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Read this story in my local news paper and had to share it with you guys...........TBone

60 years and the honeymoon motors on
For Ed and Marilyn, an everlasting union started with an eventful ride to Daytona Beach
Allan Johnson

Feb 13, 2010

It was early in 1950 when Ed Given and Marilyn Clare decided to get married. A relative had moved back to England and there was a house available. When Ed said, "Where do you want to go for our honeymoon?" Marilyn said, "Daytona Beach for the motorcycle races."

So Ed took his 1946 Harley-Davidson side-valve 74 Big Twin in for a service and checkover before the big trip. The mechanic did a valve job on the bike and said that if he reduced the oil pump pressure, the Harley would leak less oil on the long trip. Ed told him to leave it the way it was – the bike hadn't been any trouble.

For riding suits, he bought two war-surplus paratrooper coveralls, although Marilyn vowed she wasn't going to wear "that outfit" on her honeymoon. She would ride in the ladies' motorcycle gear of the day: knee boots, riding breeches, leather double-front jacket, kidney belt, goggles and white flying helmet.

So they married on Saturday, Feb. 11, 1950, at St. Andrew's Presbyterian Church in Welland. And on Sunday, Feb. 12, with Ed driving and Marilyn in the Indian sidecar hitched to the big Harley, they started the 2,400 km trip south from Port Colborne to Daytona Beach, Fla.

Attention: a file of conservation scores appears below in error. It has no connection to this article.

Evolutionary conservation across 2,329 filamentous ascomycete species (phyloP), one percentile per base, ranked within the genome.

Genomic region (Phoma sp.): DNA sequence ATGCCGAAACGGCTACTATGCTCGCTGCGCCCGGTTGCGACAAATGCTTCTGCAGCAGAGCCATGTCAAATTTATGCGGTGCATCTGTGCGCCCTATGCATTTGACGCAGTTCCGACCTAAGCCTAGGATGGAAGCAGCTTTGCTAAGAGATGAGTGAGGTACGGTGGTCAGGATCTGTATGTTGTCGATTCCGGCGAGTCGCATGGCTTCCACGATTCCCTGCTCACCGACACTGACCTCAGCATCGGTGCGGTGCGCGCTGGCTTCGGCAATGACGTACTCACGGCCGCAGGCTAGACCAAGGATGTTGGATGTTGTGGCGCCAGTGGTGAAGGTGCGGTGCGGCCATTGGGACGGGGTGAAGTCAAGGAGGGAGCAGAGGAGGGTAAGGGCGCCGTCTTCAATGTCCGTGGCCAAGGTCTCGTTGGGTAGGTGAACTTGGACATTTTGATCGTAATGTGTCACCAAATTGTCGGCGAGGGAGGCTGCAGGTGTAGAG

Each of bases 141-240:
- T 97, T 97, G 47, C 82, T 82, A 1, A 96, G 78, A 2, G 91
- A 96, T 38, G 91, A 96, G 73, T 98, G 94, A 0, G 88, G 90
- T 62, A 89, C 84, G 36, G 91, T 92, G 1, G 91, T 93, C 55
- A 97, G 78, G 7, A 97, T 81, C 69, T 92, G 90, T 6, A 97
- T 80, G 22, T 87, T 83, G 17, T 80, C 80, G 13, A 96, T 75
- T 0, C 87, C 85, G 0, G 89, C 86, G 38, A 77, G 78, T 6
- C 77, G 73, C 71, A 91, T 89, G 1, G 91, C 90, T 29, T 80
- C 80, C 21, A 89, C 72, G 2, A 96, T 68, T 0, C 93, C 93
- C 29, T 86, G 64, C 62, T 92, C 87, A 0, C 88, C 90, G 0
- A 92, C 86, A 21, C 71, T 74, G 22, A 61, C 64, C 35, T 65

In those days, there were no interstate highways to Florida, just two-lane state highways that ran through every town along the way.

No snow was on the roads when they left Ontario but that quickly changed after they reached Pennsylvania and, by the time they got to Harrisburg, they were soaked through and freezing. After a cold night in a motel, they rode through more snow into Washington, D.C.

By the time they arrived in Richmond, Va., the weather had improved so they detached the sidecar, leaving it with the local Harley-Davidson dealer for safekeeping, and rode the solo Harley the rest of the way to Daytona Beach. They arrived well in time for the races on Feb. 18 and 19.

The races in those days were held on a 6.6 km long course, half paved highway and half oceanfront sand. That year, 11,000 spectators lined the beach, the sand dunes and the narrow, but paved, two-lane highway that ran just behind the beach.

On Feb. 18, the 100-mile amateur race was won by an American rider, Rod Coates on a Triumph. For the main event the next day, the 200-mile national championship race, 124 riders had entered. Billy Mathews from Hamilton, riding a Norton 500 cc Manx, won the race at a record 142.6 km/h. It was his second Daytona 200 win; he had won in 1941, also on a Norton.

Ed and Marilyn got to meet Mathews after the race.

A few days later, it was time to head home and they rode north on old Route 1. While travelling through South Carolina, the Harley's engine gave a loud bang – followed by silence. They coasted down a long hill and ended up at an old-fashioned rural general store.

After some discussion with the only local motorcyclist, a man named Billy Bob, they got a 10 km rope tow behind a car until they could reach the town of Bamberg. There, they loaded the bike onto a hog farm truck that was headed to Columbia, S.C., where there was a Harley-Davidson dealer.